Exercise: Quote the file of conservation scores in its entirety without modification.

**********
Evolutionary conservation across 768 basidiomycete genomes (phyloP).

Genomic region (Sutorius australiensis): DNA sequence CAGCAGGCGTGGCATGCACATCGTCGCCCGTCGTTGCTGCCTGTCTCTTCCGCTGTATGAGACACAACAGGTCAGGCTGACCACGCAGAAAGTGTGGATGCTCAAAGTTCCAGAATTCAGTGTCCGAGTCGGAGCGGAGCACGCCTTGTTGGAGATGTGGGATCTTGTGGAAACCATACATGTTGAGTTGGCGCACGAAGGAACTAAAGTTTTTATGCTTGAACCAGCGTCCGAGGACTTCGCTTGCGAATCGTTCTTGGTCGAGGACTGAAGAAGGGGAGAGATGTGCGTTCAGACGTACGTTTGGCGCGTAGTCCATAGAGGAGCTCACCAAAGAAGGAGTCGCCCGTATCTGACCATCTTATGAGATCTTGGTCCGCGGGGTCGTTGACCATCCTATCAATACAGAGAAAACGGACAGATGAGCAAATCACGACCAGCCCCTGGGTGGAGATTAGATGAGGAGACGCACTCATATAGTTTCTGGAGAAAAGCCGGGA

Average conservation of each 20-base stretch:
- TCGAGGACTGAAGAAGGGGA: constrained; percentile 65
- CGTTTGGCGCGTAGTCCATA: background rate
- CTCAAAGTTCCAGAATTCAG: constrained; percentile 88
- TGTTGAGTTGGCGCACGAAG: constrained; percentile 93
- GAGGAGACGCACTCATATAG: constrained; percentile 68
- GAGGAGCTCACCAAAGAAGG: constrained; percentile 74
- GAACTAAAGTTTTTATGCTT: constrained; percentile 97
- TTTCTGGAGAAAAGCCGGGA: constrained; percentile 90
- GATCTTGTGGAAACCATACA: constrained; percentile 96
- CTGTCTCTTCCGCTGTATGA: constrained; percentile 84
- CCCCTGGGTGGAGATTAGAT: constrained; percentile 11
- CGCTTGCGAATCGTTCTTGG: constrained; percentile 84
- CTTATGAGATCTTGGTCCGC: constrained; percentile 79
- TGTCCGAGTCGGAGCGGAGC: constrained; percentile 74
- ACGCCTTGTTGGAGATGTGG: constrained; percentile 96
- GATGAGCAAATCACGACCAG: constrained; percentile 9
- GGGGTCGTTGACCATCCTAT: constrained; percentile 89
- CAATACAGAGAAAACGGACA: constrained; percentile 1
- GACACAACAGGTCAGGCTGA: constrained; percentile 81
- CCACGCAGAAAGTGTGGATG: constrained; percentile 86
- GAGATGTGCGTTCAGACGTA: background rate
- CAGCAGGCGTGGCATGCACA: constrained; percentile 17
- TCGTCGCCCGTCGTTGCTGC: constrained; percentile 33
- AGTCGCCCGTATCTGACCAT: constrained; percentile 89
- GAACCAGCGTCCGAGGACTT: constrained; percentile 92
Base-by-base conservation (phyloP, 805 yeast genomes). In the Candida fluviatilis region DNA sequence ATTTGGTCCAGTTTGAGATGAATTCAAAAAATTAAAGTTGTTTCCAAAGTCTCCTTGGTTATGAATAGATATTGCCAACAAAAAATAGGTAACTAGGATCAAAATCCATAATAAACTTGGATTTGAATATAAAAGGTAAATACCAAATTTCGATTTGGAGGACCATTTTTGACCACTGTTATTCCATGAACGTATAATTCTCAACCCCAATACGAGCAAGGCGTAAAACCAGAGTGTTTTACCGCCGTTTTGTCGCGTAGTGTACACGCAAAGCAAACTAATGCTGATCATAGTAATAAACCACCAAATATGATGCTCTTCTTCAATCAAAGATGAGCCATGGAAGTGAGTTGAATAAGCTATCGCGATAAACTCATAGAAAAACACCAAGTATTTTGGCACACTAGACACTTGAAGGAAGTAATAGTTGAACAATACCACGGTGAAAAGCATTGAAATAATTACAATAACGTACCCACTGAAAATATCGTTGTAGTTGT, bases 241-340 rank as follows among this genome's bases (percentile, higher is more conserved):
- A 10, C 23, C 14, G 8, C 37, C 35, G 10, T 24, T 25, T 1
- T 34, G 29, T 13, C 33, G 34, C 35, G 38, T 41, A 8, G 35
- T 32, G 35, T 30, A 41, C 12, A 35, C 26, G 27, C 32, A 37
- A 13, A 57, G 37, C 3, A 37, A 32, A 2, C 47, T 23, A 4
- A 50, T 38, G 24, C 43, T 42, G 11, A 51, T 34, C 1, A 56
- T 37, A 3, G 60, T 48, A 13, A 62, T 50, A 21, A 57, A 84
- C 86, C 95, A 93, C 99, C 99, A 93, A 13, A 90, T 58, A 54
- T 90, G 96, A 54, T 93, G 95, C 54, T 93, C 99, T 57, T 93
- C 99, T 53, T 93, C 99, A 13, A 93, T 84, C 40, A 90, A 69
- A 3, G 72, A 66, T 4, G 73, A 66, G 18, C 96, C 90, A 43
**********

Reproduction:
Evolutionary conservation across 768 basidiomycete genomes (phyloP).

Genomic region (Sutorius australiensis): DNA sequence CAGCAGGCGTGGCATGCACATCGTCGCCCGTCGTTGCTGCCTGTCTCTTCCGCTGTATGAGACACAACAGGTCAGGCTGACCACGCAGAAAGTGTGGATGCTCAAAGTTCCAGAATTCAGTGTCCGAGTCGGAGCGGAGCACGCCTTGTTGGAGATGTGGGATCTTGTGGAAACCATACATGTTGAGTTGGCGCACGAAGGAACTAAAGTTTTTATGCTTGAACCAGCGTCCGAGGACTTCGCTTGCGAATCGTTCTTGGTCGAGGACTGAAGAAGGGGAGAGATGTGCGTTCAGACGTACGTTTGGCGCGTAGTCCATAGAGGAGCTCACCAAAGAAGGAGTCGCCCGTATCTGACCATCTTATGAGATCTTGGTCCGCGGGGTCGTTGACCATCCTATCAATACAGAGAAAACGGACAGATGAGCAAATCACGACCAGCCCCTGGGTGGAGATTAGATGAGGAGACGCACTCATATAGTTTCTGGAGAAAAGCCGGGA

Average conservation of each 20-base stretch:
- TCGAGGACTGAAGAAGGGGA: constrained; percentile 65
- CGTTTGGCGCGTAGTCCATA: background rate
- CTCAAAGTTCCAGAATTCAG: constrained; percentile 88
- TGTTGAGTTGGCGCACGAAG: constrained; percentile 93
- GAGGAGACGCACTCATATAG: constrained; percentile 68
- GAGGAGCTCACCAAAGAAGG: constrained; percentile 74
- GAACTAAAGTTTTTATGCTT: constrained; percentile 97
- TTTCTGGAGAAAAGCCGGGA: constrained; percentile 90
- GATCTTGTGGAAACCATACA: constrained; percentile 96
- CTGTCTCTTCCGCTGTATGA: constrained; percentile 84
- CCCCTGGGTGGAGATTAGAT: constrained; percentile 11
- CGCTTGCGAATCGTTCTTGG: constrained; percentile 84
- CTTATGAGATCTTGGTCCGC: constrained; percentile 79
- TGTCCGAGTCGGAGCGGAGC: constrained; percentile 74
- ACGCCTTGTTGGAGATGTGG: constrained; percentile 96
- GATGAGCAAATCACGACCAG: constrained; percentile 9
- GGGGTCGTTGACCATCCTAT: constrained; percentile 89
- CAATACAGAGAAAACGGACA: constrained; percentile 1
- GACACAACAGGTCAGGCTGA: constrained; percentile 81
- CCACGCAGAAAGTGTGGATG: constrained; percentile 86
- GAGATGTGCGTTCAGACGTA: background rate
- CAGCAGGCGTGGCATGCACA: constrained; percentile 17
- TCGTCGCCCGTCGTTGCTGC: constrained; percentile 33
- AGTCGCCCGTATCTGACCAT: constrained; percentile 89
- GAACCAGCGTCCGAGGACTT: constrained; percentile 92
Base-by-base conservation (phyloP, 805 yeast genomes). In the Candida fluviatilis region DNA sequence ATTTGGTCCAGTTTGAGATGAATTCAAAAAATTAAAGTTGTTTCCAAAGTCTCCTTGGTTATGAATAGATATTGCCAACAAAAAATAGGTAACTAGGATCAAAATCCATAATAAACTTGGATTTGAATATAAAAGGTAAATACCAAATTTCGATTTGGAGGACCATTTTTGACCACTGTTATTCCATGAACGTATAATTCTCAACCCCAATACGAGCAAGGCGTAAAACCAGAGTGTTTTACCGCCGTTTTGTCGCGTAGTGTACACGCAAAGCAAACTAATGCTGATCATAGTAATAAACCACCAAATATGATGCTCTTCTTCAATCAAAGATGAGCCATGGAAGTGAGTTGAATAAGCTATCGCGATAAACTCATAGAAAAACACCAAGTATTTTGGCACACTAGACACTTGAAGGAAGTAATAGTTGAACAATACCACGGTGAAAAGCATTGAAATAATTACAATAACGTACCCACTGAAAATATCGTTGTAGTTGT, bases 241-340 rank as follows among this genome's bases (percentile, higher is more conserved):
- A 10, C 23, C 14, G 8, C 37, C 35, G 10, T 24, T 25, T 1
- T 34, G 29, T 13, C 33, G 34, C 35, G 38, T 41, A 8, G 35
- T 32, G 35, T 30, A 41, C 12, A 35, C 26, G 27, C 32, A 37
- A 13, A 57, G 37, C 3, A 37, A 32, A 2, C 47, T 23, A 4
- A 50, T 38, G 24, C 43, T 42, G 11, A 51, T 34, C 1, A 56
- T 37, A 3, G 60, T 48, A 13, A 62, T 50, A 21, A 57, A 84
- C 86, C 95, A 93, C 99, C 99, A 93, A 13, A 90, T 58, A 54
- T 90, G 96, A 54, T 93, G 95, C 54, T 93, C 99, T 57, T 93
- C 99, T 53, T 93, C 99, A 13, A 93, T 84, C 40, A 90, A 69
- A 3, G 72, A 66, T 4, G 73, A 66, G 18, C 96, C 90, A 43